CAVE

CAVE

Tyvek, Running

Thu, November 8, 2012

9:00 pm

The Hideout

Chicago, IL

$10.00

Tickets Available at the Door

CAVE
CAVE
For the attention span impaired, howabout some Hawkwind, Can, Circle, Lightning Bolt, Pharaoh Overlord? Sounds good huh? Well, it's easy to hear bits and pieces of all of those bands in the sound of Cave, a dual drummer-ed riff heavy psych rock, that takes single riffs and hammers at them, pounding and pummeling, repetitive and mesmerizing, a sort of kraut flecked hypnorock, but with all sorts of strange twists and turns, bizarre arrangements, baffling breakdowns, but woven into longform jams that should have anyone into the above mentioned bands frothing at the mouth.

The sound is punk rock, lo-fi, but lush and epic, damaged and delirious, like garage rockers raised on Magma and Faust, there's plenty of Neu! in there, Stereolab too then, but it's way heavier than that, the guitars crunchy and thick, occasionally opening up into wailing psychrock blowouts, the drums getting more and more distorted and frenzied. Imagine an amphetamine fueled Circle or Can, but via the basement, the sound a sweat soaked drug drenched mostly instrumental kraut groove
Mathy, murky, like the fucked up younger brother of Yes, a Neanderthal krautrock, laced with awesome grinding space rock riffage, blown out squalls of ur-psych, flurries of percussive splatter, chanting cult vocals, bits of what the fuck vocoder (!), but for all the weirdness, the core sound of Cave is THE RIFF. Whether it's a warbly synth, or a superdistorted guitar, or tra-la-la vocals, they all align themselves with that riff, the mission, to entrance, to ensorcel, a heaving, pulsing, throbbing mass, the sound magnetic and irresistible. Endless jams that aren't really, but feel like they should be. Like they are anyway. Transcending the laws of time and space, dragging us kicking and screaming, bouncing and bobbing, into some blissed out basement at the end of the universe, where we subsist of nothing but riffs, drums and FX. We never want to leave.
Tyvek
Tyvek
Full of half-hearted fuzz riffs and tossed-off two-note vocals, Tyvek's self-titled debut made for great recession-era listening. In a world suddenly crowded with dying malls, half-built condos, and underwater McMansions, the Detroit basement-punks' wobbly songwriting sounded weirdly poignant. But unlike the Midwestern punks that came before them-- the Stooges, the Electric Eels, Negative Approach, to name a few-- Tyvek never seemed particularly cheesed-off about their surroundings. The rotating cast of collaborators fronted by guitarist/singer Kevin Boyer was agitated and noisy, but never aggressive.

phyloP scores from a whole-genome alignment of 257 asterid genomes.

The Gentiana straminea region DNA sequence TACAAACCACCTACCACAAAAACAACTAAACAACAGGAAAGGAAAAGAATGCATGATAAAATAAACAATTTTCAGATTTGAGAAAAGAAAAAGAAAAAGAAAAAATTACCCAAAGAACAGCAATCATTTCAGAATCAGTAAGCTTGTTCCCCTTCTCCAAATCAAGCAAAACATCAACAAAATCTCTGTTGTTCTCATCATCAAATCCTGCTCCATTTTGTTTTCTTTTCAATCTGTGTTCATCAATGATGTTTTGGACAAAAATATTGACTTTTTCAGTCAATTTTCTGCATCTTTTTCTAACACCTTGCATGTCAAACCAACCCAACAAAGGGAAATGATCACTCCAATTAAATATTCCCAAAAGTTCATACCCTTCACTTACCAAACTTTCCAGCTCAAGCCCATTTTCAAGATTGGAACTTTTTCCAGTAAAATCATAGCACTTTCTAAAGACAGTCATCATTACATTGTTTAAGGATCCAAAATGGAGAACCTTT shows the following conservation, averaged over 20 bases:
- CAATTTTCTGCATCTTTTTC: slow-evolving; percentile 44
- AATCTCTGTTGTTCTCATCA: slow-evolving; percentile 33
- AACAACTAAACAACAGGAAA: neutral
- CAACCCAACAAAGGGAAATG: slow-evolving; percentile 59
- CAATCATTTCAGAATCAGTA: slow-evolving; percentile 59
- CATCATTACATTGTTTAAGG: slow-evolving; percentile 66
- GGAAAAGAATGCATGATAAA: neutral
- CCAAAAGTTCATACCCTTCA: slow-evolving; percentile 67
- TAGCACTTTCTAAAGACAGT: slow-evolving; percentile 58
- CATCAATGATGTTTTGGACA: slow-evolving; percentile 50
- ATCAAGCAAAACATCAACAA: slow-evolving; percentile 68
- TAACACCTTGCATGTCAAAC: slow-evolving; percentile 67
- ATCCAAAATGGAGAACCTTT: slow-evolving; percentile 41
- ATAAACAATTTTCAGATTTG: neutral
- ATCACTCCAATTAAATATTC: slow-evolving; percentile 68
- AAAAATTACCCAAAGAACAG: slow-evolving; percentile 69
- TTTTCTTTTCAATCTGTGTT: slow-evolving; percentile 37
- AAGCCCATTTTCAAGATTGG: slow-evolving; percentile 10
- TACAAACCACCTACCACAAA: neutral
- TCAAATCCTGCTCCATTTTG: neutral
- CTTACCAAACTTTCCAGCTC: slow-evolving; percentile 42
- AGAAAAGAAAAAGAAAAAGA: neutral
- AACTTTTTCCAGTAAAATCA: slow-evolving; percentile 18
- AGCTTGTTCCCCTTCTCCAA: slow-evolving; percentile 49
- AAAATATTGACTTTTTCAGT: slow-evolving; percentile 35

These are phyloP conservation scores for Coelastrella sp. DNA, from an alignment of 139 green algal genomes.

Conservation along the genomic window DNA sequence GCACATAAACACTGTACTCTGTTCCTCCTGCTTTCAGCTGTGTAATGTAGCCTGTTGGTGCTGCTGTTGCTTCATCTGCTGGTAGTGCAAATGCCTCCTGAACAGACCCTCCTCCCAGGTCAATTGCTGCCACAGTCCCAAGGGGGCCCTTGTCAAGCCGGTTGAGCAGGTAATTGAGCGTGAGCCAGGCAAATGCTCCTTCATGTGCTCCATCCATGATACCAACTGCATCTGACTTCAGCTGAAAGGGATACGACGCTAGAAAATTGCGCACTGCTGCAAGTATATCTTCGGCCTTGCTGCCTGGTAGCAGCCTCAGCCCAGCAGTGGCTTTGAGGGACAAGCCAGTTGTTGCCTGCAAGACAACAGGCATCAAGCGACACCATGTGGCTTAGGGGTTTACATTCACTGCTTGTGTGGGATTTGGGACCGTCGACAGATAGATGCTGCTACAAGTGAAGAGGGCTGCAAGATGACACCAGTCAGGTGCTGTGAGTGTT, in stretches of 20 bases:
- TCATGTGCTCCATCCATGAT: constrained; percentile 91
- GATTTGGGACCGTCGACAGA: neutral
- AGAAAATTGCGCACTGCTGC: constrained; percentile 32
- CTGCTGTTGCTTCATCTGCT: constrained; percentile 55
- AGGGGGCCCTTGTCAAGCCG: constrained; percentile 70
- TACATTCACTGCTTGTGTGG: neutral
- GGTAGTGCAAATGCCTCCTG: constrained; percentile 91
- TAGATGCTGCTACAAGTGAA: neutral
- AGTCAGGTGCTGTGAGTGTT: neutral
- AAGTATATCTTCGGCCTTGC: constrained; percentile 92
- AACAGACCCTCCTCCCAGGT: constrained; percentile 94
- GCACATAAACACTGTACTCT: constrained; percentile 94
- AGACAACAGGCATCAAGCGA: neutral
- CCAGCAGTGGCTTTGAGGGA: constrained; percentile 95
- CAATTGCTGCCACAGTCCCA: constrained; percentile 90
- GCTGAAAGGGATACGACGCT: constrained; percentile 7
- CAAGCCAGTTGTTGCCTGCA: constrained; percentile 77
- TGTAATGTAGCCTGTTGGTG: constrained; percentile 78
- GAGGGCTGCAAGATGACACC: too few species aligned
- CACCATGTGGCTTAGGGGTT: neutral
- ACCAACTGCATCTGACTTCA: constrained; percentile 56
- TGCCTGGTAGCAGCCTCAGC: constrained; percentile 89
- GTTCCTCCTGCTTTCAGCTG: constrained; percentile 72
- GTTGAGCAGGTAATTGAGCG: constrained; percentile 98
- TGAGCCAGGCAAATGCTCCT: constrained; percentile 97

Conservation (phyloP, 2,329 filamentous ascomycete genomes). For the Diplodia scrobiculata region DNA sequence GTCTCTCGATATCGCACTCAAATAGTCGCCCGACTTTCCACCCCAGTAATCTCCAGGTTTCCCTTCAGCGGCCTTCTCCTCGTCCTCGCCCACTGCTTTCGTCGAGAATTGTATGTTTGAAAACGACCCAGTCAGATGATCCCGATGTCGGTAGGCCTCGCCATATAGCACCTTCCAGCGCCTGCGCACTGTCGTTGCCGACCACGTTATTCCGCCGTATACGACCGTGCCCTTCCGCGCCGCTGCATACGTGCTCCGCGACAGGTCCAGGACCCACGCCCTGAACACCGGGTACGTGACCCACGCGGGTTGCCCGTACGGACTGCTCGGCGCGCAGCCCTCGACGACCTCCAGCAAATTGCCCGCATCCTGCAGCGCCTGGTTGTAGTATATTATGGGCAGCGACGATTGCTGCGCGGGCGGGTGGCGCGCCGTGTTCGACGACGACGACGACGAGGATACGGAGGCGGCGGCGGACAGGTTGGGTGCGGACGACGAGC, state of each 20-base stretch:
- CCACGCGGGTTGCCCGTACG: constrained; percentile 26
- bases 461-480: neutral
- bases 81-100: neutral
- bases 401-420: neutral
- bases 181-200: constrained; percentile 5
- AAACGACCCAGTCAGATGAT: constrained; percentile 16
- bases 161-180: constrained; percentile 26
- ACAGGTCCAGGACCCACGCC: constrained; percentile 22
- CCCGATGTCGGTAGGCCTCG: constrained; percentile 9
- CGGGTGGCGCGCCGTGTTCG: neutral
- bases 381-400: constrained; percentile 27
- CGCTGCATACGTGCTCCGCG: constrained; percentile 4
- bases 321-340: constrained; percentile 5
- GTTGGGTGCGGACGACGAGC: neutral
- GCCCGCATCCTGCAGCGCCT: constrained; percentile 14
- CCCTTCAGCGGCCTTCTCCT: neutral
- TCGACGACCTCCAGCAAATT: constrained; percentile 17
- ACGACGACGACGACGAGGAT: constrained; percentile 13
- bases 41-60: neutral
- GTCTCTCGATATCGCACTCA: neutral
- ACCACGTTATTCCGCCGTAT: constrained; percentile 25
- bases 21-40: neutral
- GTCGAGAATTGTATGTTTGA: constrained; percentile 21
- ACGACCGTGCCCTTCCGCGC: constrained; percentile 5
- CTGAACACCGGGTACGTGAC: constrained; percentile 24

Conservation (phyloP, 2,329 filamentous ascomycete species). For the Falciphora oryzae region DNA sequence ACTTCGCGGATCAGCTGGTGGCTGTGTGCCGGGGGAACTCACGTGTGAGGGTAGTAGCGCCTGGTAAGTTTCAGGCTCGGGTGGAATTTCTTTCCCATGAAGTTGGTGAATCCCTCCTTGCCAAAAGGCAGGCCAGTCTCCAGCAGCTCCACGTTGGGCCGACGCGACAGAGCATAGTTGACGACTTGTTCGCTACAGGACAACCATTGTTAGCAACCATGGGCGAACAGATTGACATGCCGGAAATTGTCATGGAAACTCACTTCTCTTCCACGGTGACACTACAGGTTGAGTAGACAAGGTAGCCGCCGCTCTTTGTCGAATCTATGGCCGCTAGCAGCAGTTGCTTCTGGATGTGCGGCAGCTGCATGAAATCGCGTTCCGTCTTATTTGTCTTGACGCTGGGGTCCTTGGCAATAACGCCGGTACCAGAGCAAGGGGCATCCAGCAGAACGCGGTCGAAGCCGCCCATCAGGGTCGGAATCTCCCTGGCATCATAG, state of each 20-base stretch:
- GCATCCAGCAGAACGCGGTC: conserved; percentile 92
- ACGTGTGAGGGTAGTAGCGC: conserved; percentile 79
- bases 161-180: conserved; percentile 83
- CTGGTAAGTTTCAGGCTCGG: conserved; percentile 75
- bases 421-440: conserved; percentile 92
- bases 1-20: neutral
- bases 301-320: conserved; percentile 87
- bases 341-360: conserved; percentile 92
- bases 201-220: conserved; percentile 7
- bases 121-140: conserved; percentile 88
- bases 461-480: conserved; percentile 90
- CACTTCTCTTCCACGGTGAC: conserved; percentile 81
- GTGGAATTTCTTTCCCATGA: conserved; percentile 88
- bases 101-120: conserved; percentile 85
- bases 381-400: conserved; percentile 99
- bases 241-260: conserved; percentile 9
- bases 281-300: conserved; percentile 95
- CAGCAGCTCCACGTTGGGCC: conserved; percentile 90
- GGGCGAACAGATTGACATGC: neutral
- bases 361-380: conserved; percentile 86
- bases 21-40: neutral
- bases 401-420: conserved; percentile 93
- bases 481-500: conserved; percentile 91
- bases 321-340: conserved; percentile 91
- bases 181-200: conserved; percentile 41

The band's new full-length is tight, snotty, and pogo-worthy. The mellow instrumental snippets that padded the last LP are long gone. Now there's only the clacking of drumsticks to signal the next onslaught of distortion and motor-mouthed shouting. As a result, they nail the burnt-out 'burbs imagery better than ever. "Underwater institution/ Silent hallways vacant always endless yards of paper trails/ Medications healthy systems baby doctors cut their tails," shouts Boyer over chunky power chords on "Underwater 1", ticking off his list of gripes. In the refrain, he boils it all down to one perfect image of a "Safeway bag now sticking to my shoe." "Frustration Rock", the band's original aggro anthem, sounds kind of nerdy in comparison.

Tyvek's first full-length was cobbled together from a smorgasbord of the bands favorite tapes-- practice takes and basement jams full of lo-fi gristle. This time around, Tyvek spent some money. Nothing Fits is the band's first release to be recorded in an actual studio, and the result is a shorter, more focused record, but hardly a cleaner one. On the title track-- with its unrelenting snare cracks and blizzard of treble-cranked guitars-- Tyvek come off like the Motor City's answer to Huggy Bear.

But like the best old-time hardcore, there's an element of audience participation built in via shout-along refrains. Those lyrics are clear enough: "People in the passing lane, just pricks in a car," sings Boyer. "Fuck off!" responds an overdubbed chorus. And burried down in the din, there's a tried and true posi-punk message. "Underwater 2" delivers the counter-arguement to Pt. 1's bleak, dumpster-diving worldview: "Want to make it something out of nothing at all/ So we've gotta pull together/ Now we gotta just start small," sings Boyer. "It's all right/ just do what you want." Tyvek are slackers no more.

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Venue Information:
The Hideout
1354 W. Wabansia Ave
Chicago, IL, 60642
http://www.hideoutchicago.com